49. Remember the transcript. You are dictating. Watch the court reporter. Make sure the court reporter hears your answers.
50. Don’t look at me as if you need help answering.
51. Correct mistakes. If you realize you have been inaccurate or incomplete, say so.
52. Request recesses: bathroom breaks or time for stretching, a cigarette, a cup of coffee.
53. Don’t get wired on caffeine.
54. Don’t smoke, chew tobacco, or use snuff while testifying.
55. Don’t drink alcohol before (or during) your testimony. Don’t use drugs, prescription or otherwise, that will interfere with your performance.
56. Don’t chew gum or eat candy, or anything else, while testifying.
57. Turn off your cell phone. Turn off your pager.
58. Be on your best behavior. Don’t be arrogant, flippant, hostile, evasive, nasty, or superior.
59. Be yourself.
60. Dress appropriately.
61. Keep in mind that no matter how pleasant the cross-examiner is, she has interests different from, and likely hostile to, your interests. Be civil, but business is business.
62. If useful, write notes outlining your answer before you give it, to make sure it is complete and organized. Don’t write anything you don’t want the cross-examiner to see.
63. Beware of questions that assume facts, as in, "Have you stopped beating your spouse?"
64. Beware of questions that require a choice between alternatives selected by the questioner, such as, "Was the light red or green?" If appropriate, answer "neither" and wait for the next question.
65. Beware of questions that purport to summarize or rephrase your earlier testimony.
66. Beware of compound, multiple, vague, or ambiguous questions.
67. Beware of questions about what "might have," "could have," or "must have" happened.
68. Beware of questions that use absolutes like "never" and "always."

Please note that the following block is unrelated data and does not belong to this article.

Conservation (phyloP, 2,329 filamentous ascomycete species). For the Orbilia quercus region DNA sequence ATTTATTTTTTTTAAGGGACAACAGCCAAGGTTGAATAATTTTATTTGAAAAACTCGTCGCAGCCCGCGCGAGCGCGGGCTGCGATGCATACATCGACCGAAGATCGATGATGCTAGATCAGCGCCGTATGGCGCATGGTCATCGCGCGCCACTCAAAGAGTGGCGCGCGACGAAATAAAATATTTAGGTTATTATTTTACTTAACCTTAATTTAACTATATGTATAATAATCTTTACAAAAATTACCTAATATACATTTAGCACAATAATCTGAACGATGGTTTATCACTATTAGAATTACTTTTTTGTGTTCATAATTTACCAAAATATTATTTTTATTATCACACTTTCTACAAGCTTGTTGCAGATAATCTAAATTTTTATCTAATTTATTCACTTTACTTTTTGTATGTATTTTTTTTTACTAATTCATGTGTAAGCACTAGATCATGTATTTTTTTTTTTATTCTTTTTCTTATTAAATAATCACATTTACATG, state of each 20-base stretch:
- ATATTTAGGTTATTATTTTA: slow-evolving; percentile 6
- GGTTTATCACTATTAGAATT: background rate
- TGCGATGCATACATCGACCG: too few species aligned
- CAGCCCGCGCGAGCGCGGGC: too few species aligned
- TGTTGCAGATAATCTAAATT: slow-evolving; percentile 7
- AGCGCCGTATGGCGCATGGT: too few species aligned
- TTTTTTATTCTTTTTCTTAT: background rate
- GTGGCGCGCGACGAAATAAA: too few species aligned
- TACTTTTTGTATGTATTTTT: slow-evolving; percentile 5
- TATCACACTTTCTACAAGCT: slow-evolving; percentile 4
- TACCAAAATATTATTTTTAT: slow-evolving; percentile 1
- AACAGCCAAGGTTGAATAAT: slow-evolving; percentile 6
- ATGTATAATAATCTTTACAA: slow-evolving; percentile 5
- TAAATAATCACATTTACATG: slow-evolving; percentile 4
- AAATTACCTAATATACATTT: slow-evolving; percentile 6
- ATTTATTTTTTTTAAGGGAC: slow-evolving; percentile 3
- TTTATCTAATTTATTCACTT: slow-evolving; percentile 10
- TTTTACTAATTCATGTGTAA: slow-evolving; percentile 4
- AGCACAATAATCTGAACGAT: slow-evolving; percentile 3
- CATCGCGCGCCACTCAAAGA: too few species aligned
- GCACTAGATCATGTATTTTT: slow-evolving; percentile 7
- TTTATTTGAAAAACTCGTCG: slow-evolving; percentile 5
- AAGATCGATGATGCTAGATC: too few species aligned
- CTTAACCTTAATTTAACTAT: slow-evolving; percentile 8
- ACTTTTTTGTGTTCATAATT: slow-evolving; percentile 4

69. Don’t answer with absolutes like "never" or "always" unless you are absolutely sure.
70. Nothing is "off the record," even if the court reporter is not recording.
71. Don’t object. Be the witness, and let me be the lawyer.
72. Beware of questions that foreclose later recollection, like "Have you told me everything about the events of March 15?" Answer, "I told you everything that I recall right now."
73. Be assured it is proper that you prepared and discussed your testimony with me.
74. Don’t answer questions about a document until you have read the document.
75. Take as much time as necessary to read documents that you are questioned about.
76. Don’t assume anything about the authenticity of a document. Check it. Look at dates and signatures. Make sure all the pages are there. Don’t identify it unless you are positive.
77. State appropriate qualifications regarding your review of a document, like, "This is a 57-page document. I’ve only had time to skim a few pages. If you want me to review it thoroughly so I can answer your question definitively, we should go off the record for a few hours."
78. Keep in mind the difference between what you know, what you’ve inferred, what you’ve assumed, and what you’ve been told. Keep in mind, too, when you learned what you now know.
79. Don’t volunteer or promise to do anything later. If the cross-examiner wants you to search for documents or provide names, the request should be directed to me. Respond: "Why don’t you make that request to my lawyer? That’s why he gets the big bucks."
80. Don’t discuss confidential business in the hall, the elevator, the stairwell, the cafeteria, the restroom, or anywhere else that you might be overheard.
81. Relax, but keep that edge.
82. Don’t relax. Stay wary and vigilant. Keep those critical faculties in high gear.
83. Beware of the mid-afternoon doldrums. Don’t lose your concentration because of fatigue or boredom. Take a break to regain focus.
84. Don’t be overwhelmed by the fact that I’m giving you 87 rules, some of which contradict others.
85. Break the rules if you have a good reason.
86. It’s not just you. Testifying at a deposition is an unusual, artificial, disconcerting experience for everyone, and preparing for a deposition is hard work.
87. Don’t screw up.